Full text from Frank Brennan's lecture 'Law teachers as gatekeepers of law, public morality and human rights: Equipping our students for moral argument in a pluralistic legal environment' at the Australian Law Teachers Association Annual Conference 2013.

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  • AUSTRALIA

    How to disagree without hurting

    • Andrew Hamilton
    • 21 August 2013
    16 Comments

    Reflecting on his participation in an SBS TV marriage equality discussion, Ben felt judged and humiliated by many who responded to him. Must determining what is right and wrong for a society be bound up with judging people? Or can we listen to our conversation partners, reach for a language that is shared and leave room for our opinions to be changed? Pope Francis showed the way when he said: ‘If a person is gay and seeks the Lord and has good will, well who am I to judge them?’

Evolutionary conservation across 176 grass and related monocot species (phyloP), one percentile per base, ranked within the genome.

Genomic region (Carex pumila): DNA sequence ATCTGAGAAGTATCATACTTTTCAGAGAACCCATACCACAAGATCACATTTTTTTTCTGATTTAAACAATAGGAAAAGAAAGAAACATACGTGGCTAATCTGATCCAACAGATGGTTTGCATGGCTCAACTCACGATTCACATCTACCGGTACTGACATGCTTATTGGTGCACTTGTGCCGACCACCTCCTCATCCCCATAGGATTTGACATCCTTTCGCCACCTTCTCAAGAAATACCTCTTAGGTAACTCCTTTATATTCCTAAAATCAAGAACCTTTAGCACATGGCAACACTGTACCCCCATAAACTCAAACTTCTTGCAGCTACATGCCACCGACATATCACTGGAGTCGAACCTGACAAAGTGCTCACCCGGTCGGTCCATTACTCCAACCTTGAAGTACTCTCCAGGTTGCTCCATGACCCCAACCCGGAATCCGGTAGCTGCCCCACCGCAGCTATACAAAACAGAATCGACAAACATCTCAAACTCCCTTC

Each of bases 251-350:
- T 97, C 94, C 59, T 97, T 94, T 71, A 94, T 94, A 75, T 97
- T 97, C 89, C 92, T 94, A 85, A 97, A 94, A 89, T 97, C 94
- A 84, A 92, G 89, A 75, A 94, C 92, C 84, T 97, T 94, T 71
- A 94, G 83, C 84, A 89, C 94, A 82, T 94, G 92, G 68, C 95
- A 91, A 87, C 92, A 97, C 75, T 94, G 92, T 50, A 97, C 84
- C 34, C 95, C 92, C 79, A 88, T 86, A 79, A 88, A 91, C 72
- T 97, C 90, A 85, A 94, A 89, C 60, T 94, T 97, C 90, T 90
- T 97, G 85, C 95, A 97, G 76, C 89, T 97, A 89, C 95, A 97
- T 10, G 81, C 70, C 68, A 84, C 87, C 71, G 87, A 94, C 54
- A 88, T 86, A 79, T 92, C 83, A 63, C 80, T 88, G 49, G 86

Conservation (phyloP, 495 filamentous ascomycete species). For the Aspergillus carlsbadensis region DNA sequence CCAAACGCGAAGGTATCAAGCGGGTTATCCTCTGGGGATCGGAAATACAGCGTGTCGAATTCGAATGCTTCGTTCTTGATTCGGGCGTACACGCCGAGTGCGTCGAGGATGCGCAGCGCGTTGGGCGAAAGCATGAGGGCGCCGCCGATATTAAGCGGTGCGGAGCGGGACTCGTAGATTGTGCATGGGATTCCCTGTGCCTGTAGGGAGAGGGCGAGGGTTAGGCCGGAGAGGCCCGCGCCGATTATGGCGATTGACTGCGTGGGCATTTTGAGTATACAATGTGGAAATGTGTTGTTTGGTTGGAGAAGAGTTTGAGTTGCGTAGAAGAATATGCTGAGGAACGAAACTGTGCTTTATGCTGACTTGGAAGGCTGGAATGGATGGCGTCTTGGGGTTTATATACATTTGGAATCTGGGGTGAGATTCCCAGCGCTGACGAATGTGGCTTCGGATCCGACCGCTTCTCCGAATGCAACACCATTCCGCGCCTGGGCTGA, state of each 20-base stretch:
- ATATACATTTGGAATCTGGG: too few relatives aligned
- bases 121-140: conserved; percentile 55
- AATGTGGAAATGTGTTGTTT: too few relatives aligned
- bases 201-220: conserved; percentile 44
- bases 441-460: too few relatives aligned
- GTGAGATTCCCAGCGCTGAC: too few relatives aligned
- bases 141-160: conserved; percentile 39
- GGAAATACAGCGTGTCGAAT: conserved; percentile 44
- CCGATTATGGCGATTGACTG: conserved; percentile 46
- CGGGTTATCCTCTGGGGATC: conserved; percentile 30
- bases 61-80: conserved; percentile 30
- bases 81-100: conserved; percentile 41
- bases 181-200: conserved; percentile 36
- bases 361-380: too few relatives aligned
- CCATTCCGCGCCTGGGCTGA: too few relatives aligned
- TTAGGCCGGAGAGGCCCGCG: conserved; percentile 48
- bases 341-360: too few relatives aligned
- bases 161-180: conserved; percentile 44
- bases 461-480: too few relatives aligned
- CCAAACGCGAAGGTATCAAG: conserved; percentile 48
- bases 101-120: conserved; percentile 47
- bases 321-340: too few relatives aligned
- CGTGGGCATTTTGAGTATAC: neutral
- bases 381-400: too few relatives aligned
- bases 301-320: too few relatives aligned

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  • AUSTRALIA

    The public, the Church, and asylum seekers

    • Frank Brennan
    • 12 August 2013
    1 Comment

    'Like many Australians, I had hoped that the dastardly plan announced on 19 July would stop the boats in the short term, as a stop-gap measure. It is dismaying to learn that appropriate consultations had not occurred with Indonesia with the result that the very people who were to receive the shock and awe message are yet to receive it. There’s only one thing worse than shock and awe; that’s shock and awe that doesn’t work because you haven’t done your homework.' 43rd Barry Marshall Memorial Lecture, Trinity College Theological School, 14 August 2013.

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  • AUSTRALIA

    Taking the Mickey out of North Korea

    • Duncan MacLaren
    • 15 April 2013
    9 Comments

    We seem to think it is okay to publish pictures of Kim Jong-un with Mickey Mouse ears or refer to his late father Kim Jong-il as a 'pygmy'. Insulting a proud people, no matter how weird we think the regime is, does not win friends. The west would do well to remember this if it is to engage the regime in meaningful dialogue.